Spring look around the Big 12
With spring practices getting started, our Big 12 notebook addresses the big questions for each team.
Is Baylor's running game showing signs of improvement? How is Gene Chizik's first year at Iowa State progressing? Who are the up-and-coming players for the Longhorns? Our Big 12 notebook addresses those questions and much more.
New QB Michael Machen was one of the early standouts in the Bears' early spring practice, tossing a 70-yard TD pass to Mikail Baker to account for the only score in the first scrimmage. Machen, a 6-foot-6, 237-pound transfer from Kent State, passed for 102 yards in the scrimmage. Machen is in a five-way battle to replace graduating senior QB Shawn Bell. Other contenders include sophomore Blake Szymanski, redshirt freshman Tyler Beatty, sophomore walk-on Ryan Roberts and junior John David Weed. Roberts is a transfer from Division II Midwestern State and Weed is transferring from Tyler Junior College. Szymanski was presumed to have a small edge heading into practice because he started three games when Bell was hurt last season. But getting enough snaps for all the quarterbacks is something that offensive coordinator Lee Hays will have to sort through. "If I had two as good as the five I've got, I would be happy," Hays told the Waco Tribune-Herald. "It's not a problem of us having a quarterback, it's finding the best one of them. But that's a good problem to have, I guess." The closeness of the battle is forcing Hays to chart every pass during the spring. The Baylor running game was solid in the scrimmage, with freshmen Andre Pierce and Jay Finley and senior Brandon Whitaker combining to produce a 5.5-yard per carry average on 88 yards on 16 carries. Improving the rushing game is one of coach Guy Morriss' most immediate spring goals, considering that Baylor ranked last in the nation with an average of only 40.2 rushing yards per game last season. Among the players who have been sidelined early in spring practice include WR David Gettis (mononucleosis), FB Keegan Vann (pulled hamstring), CB Antareis Bryan (dislocated kneecap), WR Jordan Adams (knee surgery) and DE Adam Geib (hand).
Redshirt freshman QB Cody Hawkins and transfer Nick Nelson got most of the work at the Buffaloes' second scrimmage. Nelson completed 5-of-9 passes for 45 yards and Hawkins was 4-of-8 for 59 yards. Returning starting QB Bernard Jackson got work at quarterback and at wide receiver. "All three of those guys, for what their role will be, had done a nice job," Colorado offensive coordinator Mark Helfrich said. "Nick has hit the wall a little mentally and right now he needs to keep his confidence up -- and that basically happens to every single quarterback in American football history. Cody is mentally ahead just because he's heard it before. But those guys are all making good progress." P Matt DiLallo was impressive, booming 13 punts at the scrimmage for a 51.8-yard average. PK Kevin Eberhart, who will face the difficult chore of replacing Mason Crosby, nailed his only field-goal attempt from 37 yards out. That scrimmage completed the first phase of the Buffaloes' spring work. They will take a week off before resuming work on April 2 The Buffaloes' lack of depth on the offensive line should improve in the second half of the spring practice with the expected return of Erick Faatagi and Daniel Sanders. The Buffaloes were down to five offensive linemen for some live drills.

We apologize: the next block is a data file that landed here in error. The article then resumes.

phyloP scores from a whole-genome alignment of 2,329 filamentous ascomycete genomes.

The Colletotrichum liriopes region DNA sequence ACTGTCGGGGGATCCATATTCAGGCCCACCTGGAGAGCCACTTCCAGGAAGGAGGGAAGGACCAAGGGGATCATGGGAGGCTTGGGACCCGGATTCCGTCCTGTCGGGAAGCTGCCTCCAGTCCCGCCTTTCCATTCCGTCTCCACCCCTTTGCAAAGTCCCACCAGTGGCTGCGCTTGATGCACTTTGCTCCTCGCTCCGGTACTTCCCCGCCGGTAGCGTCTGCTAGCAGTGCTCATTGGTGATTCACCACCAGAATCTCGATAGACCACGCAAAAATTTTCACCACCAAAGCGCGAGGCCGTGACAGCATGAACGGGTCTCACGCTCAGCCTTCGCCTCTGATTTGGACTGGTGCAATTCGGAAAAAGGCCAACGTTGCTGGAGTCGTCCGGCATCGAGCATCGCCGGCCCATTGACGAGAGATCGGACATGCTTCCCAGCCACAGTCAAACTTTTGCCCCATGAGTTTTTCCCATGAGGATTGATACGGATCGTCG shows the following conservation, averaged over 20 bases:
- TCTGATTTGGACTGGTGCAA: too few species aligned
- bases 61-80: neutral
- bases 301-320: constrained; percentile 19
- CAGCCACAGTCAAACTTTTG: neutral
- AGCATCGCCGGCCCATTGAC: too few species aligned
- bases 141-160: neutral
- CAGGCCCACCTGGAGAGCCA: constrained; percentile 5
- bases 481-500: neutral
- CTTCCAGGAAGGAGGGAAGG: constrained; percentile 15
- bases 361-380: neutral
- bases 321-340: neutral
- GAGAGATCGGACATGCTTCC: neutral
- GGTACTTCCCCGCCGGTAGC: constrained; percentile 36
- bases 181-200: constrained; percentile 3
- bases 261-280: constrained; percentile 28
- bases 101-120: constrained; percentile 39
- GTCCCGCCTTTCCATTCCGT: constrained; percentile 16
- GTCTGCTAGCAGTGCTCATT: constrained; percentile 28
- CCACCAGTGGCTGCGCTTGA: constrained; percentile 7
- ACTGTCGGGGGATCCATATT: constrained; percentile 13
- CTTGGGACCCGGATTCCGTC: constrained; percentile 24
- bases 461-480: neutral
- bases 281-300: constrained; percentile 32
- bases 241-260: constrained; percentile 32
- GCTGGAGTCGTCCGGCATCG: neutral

Iowa State Cyclones
New coach Gene Chizik started his first spring practice last week and said he was excited to finally begin his first practice as a head coach. "It seems like I've been here nine months waiting for this," the former Texas co-defensive coordinator told reporters. "We're ready to get rolling." Chizik will be facing an immense challenge, considering the Cyclones have not won an outright conference title since claiming a share of the Missouri Valley Conference championship in 1912. Chizik has compared his basic offensive philosophy and formations to those utilized by Purdue coach Joe Tiller. Returning starting QB Bret Meyer has been pleased with his team's progress in the first several scrimmages. "We're making strides every day," Meyer told the Ames Tribune. "I'm learning a lot quicker now than when I was a freshman just because I've played three years and have more football knowledge." Jason Scales is the team's leading returning rusher, but he has been challenged by converted CB Jason Harris, who rushed for 3,226 yards in high school at Clearwater (Fla.) High School. The biggest early concern for new defensive coordinator Wayne Bolt is to find some playmakers in his secondary. The Cyclones were blistered last season as they allowed an NCAA-worst 72.5 percent completion percentage and produced only six interceptions. LB Adam Carper will miss spring practice as he recovers from knee surgery last season.